It’s all dependent on what’s happening [if it’s appropriate to the material]. When the material is somehow open to that, I love experiment. I worked with a band called Activity, probably one of my favorite things I’ve ever done...teh album is called Unmask Whoever. A lot of the drum sounds on there start with a basic tight drum sounds. I’ll throw up at least one, what I call the “Fuck You” mic after I get the basics covered. I’m doing this as an additive thing. [One trick is] using a mic with a figure-8 pattern and having one side pointing towards snare batter side, and one side pointing towards kick. The “null” point faces the hihat. I’ll distort, radically add EQ and compress it. This gets some underside buzz of snare too, and adds [kick drum] beater definition. Another interesting [trick I used] from the [Activity] session, was I used an Lavalier mic (tie clip on). I had an old version of that from the 50’s. Sort of like a pendant of a mic, that you wear as a necklace, and I made the drummer wear it for a couple takes.
Zach Danziger uses contact mics with his cymbals. Have you ever used something like that?
Not on cymbals, but I’ve done it on top of the kick drum, triggering something else. I haven’t thought of contact mics in a while...but now I need to try something.
I know Steve Albini has this room mic trick where he places a mic on the ground of the studio.
Steve is actually working out of the studio I work at right now! What he usually does is he’ll tape a mono room mic to the floor. Then, later on, he’ll delay it (not on the computer. He doesn’t use computers at all). He’ll delay it by 20-30 ms to make the room sound even bigger.
Are there any specific drums you prefer for recording?
All of that is so so dependent on the material and the player. An important thing to say about drums in general: A good drummer mixes themself [check out the “How To Be A Better Sounding Drummer” video in this week’s free issue for more on this]. That, to me, is more important than specific types of drums. Tuning is also important. I learned how to tune drums because, as I started recording more drummers, I was coming across a lot of people that didn’t know how to tune drums. It’s not like with a guitar player, when they’re out of tune, I can say “Would you mind stepping on your tuner and checking it really quickly?” If I can get the drums to really sing in a way then I’m gonna have an easier time mixing down the road.
Snares: For a lot of rock stuff, a Ludwig Supraphonic, or a Black Beauty are great. I also have this pound cake brass snare weighs like 900 lbs and sounds like the Tama Bell Brass (the one Dave Grohl used). I learned from Ian Cheng (Independent, Father Figures), that I can cut out old drum heads and use them as muffling rings (like Big Fat Snare Drum). I also have this snare, which is like a pearl snare that you’d get if you’re learning snare for orchestra in first grade. It’s completely heinous, with 9 diff types gaff tape on it. The strainer is gaff taped to the side of the snare drum. It’s super tuned down in a very non-exact way. It’s the best dry, dead, Al Green, 70’s Fleetwood Mac tone.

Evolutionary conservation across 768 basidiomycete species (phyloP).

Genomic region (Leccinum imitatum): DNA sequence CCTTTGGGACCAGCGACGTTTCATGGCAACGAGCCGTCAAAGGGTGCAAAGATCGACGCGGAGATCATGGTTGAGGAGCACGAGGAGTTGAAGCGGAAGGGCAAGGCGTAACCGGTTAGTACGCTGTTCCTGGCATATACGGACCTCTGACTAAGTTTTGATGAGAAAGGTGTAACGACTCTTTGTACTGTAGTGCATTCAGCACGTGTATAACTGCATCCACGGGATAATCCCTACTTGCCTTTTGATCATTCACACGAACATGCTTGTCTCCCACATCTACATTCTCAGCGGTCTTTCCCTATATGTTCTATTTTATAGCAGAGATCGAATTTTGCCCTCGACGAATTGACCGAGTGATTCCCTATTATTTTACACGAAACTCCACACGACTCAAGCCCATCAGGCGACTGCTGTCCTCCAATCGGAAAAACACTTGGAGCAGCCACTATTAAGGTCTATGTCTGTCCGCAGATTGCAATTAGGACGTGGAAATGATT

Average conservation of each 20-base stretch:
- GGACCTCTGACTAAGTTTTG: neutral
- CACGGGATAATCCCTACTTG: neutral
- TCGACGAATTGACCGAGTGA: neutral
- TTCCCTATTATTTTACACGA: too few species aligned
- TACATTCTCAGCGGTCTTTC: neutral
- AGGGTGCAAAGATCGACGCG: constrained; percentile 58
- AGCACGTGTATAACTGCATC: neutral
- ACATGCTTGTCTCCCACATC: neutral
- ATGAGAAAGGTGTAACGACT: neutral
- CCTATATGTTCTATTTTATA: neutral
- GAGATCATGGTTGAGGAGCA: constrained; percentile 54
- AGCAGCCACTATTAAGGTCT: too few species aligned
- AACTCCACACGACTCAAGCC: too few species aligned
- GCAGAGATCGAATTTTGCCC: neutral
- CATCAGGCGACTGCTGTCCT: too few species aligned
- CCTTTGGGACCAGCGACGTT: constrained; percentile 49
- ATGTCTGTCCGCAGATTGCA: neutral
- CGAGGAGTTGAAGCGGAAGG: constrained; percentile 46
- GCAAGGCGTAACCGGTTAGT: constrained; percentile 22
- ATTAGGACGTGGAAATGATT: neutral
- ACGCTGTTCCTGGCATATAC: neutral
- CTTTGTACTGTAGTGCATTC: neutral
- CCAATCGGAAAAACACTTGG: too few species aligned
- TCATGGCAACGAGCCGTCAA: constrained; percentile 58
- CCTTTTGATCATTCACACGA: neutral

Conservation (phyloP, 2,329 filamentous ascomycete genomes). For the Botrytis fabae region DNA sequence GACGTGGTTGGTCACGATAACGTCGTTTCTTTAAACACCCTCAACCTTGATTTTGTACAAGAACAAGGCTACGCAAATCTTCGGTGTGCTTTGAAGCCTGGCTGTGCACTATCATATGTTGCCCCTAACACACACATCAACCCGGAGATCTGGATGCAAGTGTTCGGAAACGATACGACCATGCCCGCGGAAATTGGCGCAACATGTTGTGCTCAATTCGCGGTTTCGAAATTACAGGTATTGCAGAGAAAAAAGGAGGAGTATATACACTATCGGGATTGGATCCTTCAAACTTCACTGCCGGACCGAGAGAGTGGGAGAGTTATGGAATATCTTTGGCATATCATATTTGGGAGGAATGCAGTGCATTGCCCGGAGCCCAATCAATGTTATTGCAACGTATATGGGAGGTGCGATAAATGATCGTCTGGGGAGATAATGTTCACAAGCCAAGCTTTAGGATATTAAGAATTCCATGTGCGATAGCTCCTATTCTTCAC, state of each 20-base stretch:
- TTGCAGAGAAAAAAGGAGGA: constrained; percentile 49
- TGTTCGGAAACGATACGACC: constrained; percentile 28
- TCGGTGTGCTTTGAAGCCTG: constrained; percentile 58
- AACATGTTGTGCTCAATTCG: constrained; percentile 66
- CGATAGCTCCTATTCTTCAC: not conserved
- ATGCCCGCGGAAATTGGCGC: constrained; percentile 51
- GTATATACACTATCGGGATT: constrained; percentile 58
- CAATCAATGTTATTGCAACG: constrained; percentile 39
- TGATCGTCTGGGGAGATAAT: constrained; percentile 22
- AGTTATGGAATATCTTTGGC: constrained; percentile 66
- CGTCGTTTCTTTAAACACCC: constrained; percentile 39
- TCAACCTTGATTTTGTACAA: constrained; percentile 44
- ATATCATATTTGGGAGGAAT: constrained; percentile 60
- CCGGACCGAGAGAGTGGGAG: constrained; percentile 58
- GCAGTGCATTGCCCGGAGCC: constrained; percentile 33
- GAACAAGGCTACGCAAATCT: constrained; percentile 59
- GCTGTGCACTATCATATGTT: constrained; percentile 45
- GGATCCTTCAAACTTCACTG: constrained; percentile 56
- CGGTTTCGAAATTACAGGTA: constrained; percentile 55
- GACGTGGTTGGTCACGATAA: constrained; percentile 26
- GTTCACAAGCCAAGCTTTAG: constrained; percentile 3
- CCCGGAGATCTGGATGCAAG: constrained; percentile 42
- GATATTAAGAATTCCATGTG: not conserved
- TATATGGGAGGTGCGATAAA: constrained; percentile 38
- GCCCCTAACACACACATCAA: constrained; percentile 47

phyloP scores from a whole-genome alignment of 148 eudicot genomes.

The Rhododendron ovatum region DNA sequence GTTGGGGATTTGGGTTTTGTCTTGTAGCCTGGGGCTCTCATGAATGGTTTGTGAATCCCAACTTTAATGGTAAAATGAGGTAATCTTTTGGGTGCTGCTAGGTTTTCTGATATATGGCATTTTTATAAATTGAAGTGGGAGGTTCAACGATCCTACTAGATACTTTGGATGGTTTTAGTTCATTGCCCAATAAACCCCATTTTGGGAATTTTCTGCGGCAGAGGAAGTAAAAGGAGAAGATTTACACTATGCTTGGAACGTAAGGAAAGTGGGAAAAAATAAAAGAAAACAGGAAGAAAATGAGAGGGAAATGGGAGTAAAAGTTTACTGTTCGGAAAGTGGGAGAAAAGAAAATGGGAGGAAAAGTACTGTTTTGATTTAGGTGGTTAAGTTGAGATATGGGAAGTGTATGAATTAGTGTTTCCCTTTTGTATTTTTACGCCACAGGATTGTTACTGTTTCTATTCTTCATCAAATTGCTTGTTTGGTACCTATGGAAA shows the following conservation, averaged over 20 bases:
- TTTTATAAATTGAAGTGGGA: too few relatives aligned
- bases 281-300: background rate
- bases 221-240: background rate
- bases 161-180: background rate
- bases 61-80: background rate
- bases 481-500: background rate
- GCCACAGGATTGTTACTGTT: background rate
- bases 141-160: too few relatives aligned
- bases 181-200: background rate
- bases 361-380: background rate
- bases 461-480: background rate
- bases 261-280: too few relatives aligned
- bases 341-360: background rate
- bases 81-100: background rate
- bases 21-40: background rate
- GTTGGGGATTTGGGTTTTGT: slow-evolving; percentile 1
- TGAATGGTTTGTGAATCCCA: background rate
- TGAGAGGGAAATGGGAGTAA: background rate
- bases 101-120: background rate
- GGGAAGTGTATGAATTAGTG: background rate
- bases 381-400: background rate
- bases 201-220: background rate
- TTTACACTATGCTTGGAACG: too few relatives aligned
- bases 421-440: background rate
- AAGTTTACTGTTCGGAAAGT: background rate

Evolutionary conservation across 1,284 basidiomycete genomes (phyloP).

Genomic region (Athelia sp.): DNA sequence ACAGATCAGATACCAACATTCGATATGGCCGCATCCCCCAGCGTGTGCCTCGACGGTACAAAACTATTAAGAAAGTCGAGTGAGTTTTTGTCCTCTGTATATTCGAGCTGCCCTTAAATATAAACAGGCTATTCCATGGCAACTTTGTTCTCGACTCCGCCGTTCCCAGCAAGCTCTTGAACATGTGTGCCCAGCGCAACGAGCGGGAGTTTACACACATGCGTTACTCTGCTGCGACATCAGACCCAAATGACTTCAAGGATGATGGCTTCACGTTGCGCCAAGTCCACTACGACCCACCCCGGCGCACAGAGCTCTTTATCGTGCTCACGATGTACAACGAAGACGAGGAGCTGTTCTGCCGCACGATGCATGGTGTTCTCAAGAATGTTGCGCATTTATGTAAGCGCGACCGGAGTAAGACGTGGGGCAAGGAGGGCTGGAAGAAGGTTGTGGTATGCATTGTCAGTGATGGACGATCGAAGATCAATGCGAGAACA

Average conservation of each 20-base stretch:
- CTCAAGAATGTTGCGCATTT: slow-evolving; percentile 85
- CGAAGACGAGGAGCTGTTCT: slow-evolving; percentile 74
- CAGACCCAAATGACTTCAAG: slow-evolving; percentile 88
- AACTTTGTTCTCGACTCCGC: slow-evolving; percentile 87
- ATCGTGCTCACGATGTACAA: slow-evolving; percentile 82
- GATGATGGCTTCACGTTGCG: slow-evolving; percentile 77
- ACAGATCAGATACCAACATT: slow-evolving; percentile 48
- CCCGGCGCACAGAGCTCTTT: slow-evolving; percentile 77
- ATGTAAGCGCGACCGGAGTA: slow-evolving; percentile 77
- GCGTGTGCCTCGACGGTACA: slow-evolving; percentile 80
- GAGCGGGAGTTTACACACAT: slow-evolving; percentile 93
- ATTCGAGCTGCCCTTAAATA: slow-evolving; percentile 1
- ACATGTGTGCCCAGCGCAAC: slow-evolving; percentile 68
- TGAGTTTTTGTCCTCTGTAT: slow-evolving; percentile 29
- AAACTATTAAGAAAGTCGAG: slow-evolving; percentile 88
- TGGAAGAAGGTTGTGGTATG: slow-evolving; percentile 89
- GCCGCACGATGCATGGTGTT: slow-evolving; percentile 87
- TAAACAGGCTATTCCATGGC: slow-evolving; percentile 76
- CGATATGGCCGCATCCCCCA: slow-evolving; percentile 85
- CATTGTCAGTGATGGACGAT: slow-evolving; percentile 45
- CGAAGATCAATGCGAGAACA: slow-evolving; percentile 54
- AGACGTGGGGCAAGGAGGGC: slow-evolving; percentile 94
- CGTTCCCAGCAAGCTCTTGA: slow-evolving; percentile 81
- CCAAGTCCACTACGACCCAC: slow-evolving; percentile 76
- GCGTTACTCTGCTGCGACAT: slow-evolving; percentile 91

I’ve always had trouble with floor toms. I like a deep, not-so-resonant sound. The floor tom on my first ever drum kit sounded perfect and I haven’t been able to replicate that sound.
Something that can be helpful, in terms of resonance: Make sure the bottom head is not tuned lower than the top head. If it’s lower, the pitch is gonna bend down. If it’s tuned slightly higher, it will cut off sooner. I’ve had luck reducing ring of a drum head by experimenting with tape placement. The closer to the center, you’ll reduce more. Try taping a square on the resonant head (bottom head). Then, take a single moon gel on the batter head, start at the outside near the rim and move it around (towards the center) to see what works for you. That’s a way to get the punch and low frequency without resonance.
Jeff, please, I need to know, you’ve hinted at it so many times in this interview and built up the suspense…WHAT IS YOUR MOON GEL HACK?
MOON GEL TIP: Go to Amazon, or not Amazon actually. Go to a non-Jeff Bezos sight and buy a pack of sticky hands. They work just the same and you can get 100 of those for like $12.
What are some of your favorite [punk] records?
Currently, FACS are one of my favorite bands. The drumming is so unbelievably appropriate and non-point. [Check out Void Moments, released earlier this year].
I always really love the Buzzcocks. I thought their songwriting and sense of melody was incredible.
Buzzcocks - Singles Going Steady
Black Flag - Damage
The Stooges - self-titled, Fun House, Raw Power
The Minutemen - Double Nickels on The Dime (Check out the documentary “We Jam Econo.” Half of it is just Mike Watt driving around in a flannel telling stories.)
Thank you again for chatting. Before we go, do you have any final thoughts/words?
It’s easy to get caught up in the gear acquisition syndrome. Gear is great, but performance is better. Expensive and cool gear has nothing to do with a great performance. It’s just additive.